The political ins and outs of RTW were complex and contentious even prior to the emergence of the collective bargaining ballot proposal.
A loose coalition of small business lobbying groups, Tea Party supporters, conservative Republican lawmakers and the Mackinac Center for Public Policy have been pushing RTW for years.
“A lot of people in the plants are upset that their dues are going to pay for things they don’t support,” said Norm Hughes of Michigan Freedom to Work, which he describes as a grass-roots organization with thousands of Tea Party supporters.
“They feel strongly they should have to the right to choose whether or not they want to belong to a union,” said Hughes, an architectural engineer from Metamora. “We see it as a lifeline for the economy, too.”
Gov. Rick Snyder has said repeatedly that he does not want to see a RTW bill reach his desk. Snyder has called the issue too divisive and said it’s not on his agenda of initiatives to improve Michigan’s business climate.
But some say privately they think Snyder would sign a RTW bill, should one pass the Legislature. The Mackinac Center posted a link to a 2010 video in which Snyder, then campaigning for governor, said he would sign such legislation.
Whether a bill gets to his desk -- assuming the union collective bargaining initiative fails -- could depend on whether Senate Majority Leader Randy Richardville allows the Senate to take up the measure.
Richardville, a Monroe Republican, has said he’s generally against right to work, but supports it for teachers.
Business Leaders for Michigan, a group of the state’s top business leaders that has close ties to Snyder, also opposes RTW.
“In our view, Right to Work and other efforts to amend the constitution at this time would be a distraction and divisive -- just as we need to come together as a state to continue our recovery,” spokeswoman Kelly Chesney said in an email.
The politically powerful Michigan Chamber of Commerce and Michigan Manufacturers Association have taken similar positions.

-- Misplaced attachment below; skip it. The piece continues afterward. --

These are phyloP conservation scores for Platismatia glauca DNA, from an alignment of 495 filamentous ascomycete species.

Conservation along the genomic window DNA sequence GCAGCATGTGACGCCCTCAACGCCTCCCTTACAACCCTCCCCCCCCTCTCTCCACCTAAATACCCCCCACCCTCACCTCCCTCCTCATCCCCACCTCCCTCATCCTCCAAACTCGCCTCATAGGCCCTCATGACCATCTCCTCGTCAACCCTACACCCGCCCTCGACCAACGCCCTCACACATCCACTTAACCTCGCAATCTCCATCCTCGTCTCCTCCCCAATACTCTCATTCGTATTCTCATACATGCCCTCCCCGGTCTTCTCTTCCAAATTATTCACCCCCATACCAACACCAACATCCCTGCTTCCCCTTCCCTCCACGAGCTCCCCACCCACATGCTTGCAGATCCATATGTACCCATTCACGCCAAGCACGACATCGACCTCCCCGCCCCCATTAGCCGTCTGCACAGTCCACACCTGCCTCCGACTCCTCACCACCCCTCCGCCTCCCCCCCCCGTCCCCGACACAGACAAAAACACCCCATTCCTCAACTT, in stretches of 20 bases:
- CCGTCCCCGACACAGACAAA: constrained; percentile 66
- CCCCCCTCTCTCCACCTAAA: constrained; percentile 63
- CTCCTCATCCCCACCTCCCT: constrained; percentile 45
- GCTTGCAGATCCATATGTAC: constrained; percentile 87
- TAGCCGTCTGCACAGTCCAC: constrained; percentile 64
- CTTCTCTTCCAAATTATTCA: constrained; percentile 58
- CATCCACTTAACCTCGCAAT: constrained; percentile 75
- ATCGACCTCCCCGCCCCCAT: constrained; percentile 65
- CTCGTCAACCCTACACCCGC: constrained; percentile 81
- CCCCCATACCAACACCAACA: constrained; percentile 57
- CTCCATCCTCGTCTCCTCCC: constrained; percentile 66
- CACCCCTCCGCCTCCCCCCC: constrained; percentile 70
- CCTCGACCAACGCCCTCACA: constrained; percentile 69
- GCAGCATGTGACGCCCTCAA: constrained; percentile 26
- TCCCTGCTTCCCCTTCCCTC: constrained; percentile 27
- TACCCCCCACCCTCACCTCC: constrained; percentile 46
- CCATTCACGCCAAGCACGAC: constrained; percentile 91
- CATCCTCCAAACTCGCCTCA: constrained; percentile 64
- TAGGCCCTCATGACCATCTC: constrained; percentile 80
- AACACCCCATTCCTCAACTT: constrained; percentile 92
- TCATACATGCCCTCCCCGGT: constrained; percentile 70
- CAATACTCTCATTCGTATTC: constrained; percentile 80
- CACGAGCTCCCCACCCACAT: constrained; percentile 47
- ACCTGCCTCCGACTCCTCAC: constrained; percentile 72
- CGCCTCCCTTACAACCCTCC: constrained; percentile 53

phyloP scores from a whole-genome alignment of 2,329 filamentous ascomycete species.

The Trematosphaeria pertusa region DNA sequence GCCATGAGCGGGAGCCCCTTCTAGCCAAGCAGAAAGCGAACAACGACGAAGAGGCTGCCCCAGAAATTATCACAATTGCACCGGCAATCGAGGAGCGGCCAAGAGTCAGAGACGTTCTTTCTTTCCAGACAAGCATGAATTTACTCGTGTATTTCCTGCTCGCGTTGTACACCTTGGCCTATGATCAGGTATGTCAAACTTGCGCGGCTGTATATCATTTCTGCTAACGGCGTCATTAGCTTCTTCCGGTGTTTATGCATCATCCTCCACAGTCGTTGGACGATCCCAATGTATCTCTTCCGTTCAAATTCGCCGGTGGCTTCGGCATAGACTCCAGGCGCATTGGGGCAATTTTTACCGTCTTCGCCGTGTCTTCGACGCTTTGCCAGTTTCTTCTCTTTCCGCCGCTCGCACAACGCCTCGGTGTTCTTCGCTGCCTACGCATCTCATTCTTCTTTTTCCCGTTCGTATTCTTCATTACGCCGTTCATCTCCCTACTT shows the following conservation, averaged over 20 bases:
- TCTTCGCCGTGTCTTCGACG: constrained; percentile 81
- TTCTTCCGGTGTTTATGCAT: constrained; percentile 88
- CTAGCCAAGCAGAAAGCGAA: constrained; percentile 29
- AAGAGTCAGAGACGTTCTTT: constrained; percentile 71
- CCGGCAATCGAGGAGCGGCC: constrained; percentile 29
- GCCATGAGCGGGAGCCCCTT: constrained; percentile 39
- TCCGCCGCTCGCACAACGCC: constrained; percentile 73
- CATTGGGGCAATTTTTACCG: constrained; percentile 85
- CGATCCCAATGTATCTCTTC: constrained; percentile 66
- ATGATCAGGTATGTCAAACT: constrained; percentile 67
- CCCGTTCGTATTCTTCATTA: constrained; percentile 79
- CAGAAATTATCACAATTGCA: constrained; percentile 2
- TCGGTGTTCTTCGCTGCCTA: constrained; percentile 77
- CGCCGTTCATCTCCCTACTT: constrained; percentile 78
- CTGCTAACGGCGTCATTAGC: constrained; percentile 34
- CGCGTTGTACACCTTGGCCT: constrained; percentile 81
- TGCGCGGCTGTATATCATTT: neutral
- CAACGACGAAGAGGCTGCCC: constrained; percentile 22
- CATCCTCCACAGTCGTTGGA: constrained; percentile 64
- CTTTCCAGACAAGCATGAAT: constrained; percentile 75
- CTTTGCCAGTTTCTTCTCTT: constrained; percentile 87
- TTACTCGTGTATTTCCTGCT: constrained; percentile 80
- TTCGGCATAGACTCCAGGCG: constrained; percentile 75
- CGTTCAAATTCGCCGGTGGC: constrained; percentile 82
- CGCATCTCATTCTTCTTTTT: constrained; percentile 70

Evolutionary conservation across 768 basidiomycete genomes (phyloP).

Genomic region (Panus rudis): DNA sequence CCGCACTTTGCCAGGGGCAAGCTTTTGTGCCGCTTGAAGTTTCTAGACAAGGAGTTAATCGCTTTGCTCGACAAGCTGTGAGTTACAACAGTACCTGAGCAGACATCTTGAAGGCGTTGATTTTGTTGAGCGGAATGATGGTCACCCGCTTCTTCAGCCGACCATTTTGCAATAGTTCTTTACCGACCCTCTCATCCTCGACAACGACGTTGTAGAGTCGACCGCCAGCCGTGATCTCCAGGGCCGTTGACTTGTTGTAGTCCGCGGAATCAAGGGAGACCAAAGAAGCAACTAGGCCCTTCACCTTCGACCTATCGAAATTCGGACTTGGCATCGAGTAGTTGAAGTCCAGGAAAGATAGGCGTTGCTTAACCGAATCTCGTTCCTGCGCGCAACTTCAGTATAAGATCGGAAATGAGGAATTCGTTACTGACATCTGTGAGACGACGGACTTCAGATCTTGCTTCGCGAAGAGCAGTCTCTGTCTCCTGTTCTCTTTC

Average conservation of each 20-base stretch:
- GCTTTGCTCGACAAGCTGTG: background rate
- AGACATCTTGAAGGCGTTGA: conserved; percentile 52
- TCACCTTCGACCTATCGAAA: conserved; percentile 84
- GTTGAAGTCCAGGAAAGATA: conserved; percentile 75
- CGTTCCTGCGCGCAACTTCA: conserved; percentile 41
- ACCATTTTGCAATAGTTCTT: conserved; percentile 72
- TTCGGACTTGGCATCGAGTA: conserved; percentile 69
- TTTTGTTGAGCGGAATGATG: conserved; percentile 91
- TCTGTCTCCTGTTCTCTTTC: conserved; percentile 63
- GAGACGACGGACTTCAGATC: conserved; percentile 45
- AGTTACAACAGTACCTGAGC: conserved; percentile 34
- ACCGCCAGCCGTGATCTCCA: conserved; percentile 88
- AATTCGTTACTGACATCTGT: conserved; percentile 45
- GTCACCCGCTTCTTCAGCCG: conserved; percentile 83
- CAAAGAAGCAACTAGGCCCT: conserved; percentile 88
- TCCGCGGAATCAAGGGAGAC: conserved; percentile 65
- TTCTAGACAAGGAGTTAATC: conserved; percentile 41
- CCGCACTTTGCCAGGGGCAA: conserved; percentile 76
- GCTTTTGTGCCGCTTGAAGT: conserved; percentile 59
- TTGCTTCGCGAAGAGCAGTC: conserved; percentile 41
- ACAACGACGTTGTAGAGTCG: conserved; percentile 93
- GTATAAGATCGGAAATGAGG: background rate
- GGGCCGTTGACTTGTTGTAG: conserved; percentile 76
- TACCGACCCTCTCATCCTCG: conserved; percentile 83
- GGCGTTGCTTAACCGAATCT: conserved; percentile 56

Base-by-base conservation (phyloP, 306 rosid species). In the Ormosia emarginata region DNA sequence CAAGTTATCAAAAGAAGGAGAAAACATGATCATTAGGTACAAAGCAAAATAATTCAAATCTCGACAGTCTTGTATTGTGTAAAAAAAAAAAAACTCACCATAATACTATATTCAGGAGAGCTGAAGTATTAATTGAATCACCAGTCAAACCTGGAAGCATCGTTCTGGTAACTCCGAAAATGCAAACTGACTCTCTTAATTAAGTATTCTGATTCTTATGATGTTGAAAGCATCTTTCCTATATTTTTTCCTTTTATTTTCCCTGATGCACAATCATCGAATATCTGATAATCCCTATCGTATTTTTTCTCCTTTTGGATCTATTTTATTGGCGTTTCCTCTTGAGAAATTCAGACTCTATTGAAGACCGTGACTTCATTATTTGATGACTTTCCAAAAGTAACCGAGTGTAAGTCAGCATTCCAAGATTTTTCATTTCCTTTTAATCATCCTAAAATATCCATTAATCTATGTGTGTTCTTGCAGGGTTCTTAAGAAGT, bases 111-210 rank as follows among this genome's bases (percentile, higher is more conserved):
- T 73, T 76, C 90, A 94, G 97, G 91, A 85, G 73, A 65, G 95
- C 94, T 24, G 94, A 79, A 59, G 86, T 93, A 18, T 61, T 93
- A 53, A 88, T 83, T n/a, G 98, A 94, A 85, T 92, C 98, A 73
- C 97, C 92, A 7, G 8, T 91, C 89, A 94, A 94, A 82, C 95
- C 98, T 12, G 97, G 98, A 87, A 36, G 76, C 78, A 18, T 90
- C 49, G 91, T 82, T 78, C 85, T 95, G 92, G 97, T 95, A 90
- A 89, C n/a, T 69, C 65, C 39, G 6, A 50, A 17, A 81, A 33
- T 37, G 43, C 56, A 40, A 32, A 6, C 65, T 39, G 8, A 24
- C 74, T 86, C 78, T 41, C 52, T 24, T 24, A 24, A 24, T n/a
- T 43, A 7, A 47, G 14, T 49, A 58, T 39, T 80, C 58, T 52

“We’ve said all along we prefer not to discuss (RTW),” said Michael Johnston, vice president of government affairs at the MMA. “It draws attention from more important issues such as eliminating the industrial personal property tax, regulatory changes and streamlined government.”
Chamber President Rich Studley described the proposed constitutional amendment on collective bargaining a “bizarre overreach” that wouldn’t create jobs or boost the state’s economy.
“It’s interesting to the point of irony that many in the labor movement were complaining that any discussion of Right to Work in Michigan was divisive,” he said. “Isn’t it equally partisan and divisive for organized labor to launch a ballot initiative to preempt bills that haven’t even been introduced yet?”
Last November, voters in Ohio overturned a new law that stripped most collective bargaining rights from the state’s 350,000 public workers and required them to pay at least 15 percent of their health-care costs.
That defeat for Republicans and an ongoing effort in Wisconsin to recall Republican Gov. Scott Walker has supporters of Michigan’s initiative confident that voters will approve it if the measure reaches the ballot.
But opponents say a defeat at the polls would accelerate their efforts to make Michigan a RTW state.
“We see this as an opportunity” to bolster RTW, Shirkey said. “We’re going to be strongly engaged across the state talking about this.”
Recent statewide polls earlier this year showed support for both RTW and constitutionally protected collective bargaining rights. But some say those views could shift significantly as the two sides beat each other up in television advertising campaigns.
A February poll by Mitchell Research & Communications Inc. found that 56 percent of likely voters somewhat or strongly supported RTW.
An EPIC-MRA poll last April found similar support, with 54 percent saying they would vote in favor of a RTW ballot proposal, or were leaning toward voting in favor of it.
But support for RTW dropped to 43 percent when voters were told that workers who choose not to belong to unions or pay dues in a closed shop still receive all the benefits of a union contract.
In the same poll, voters also expressed support for constitutionally protected collective bargaining rights, with 57 percent saying they would vote for it, or were leaning toward supporting the measure.
Snyder has said he doesn’t think either RTW or a constitutional amendment protecting collective bargaining are helpful in his effort to “reinvent” Michigan.
But EPIC-MRA pollster Bernie Porn said Snyder must show stronger leadership if he wants to see both measures killed.
“He can’t keep dancing like he has been,” Porn said.
Rick Haglund has had a distinguished career covering Michigan business, economics and government at newspapers throughout the state. Most recently, at Booth Newspapers he wrote a statewide business column and was one of only three such columnists in Michigan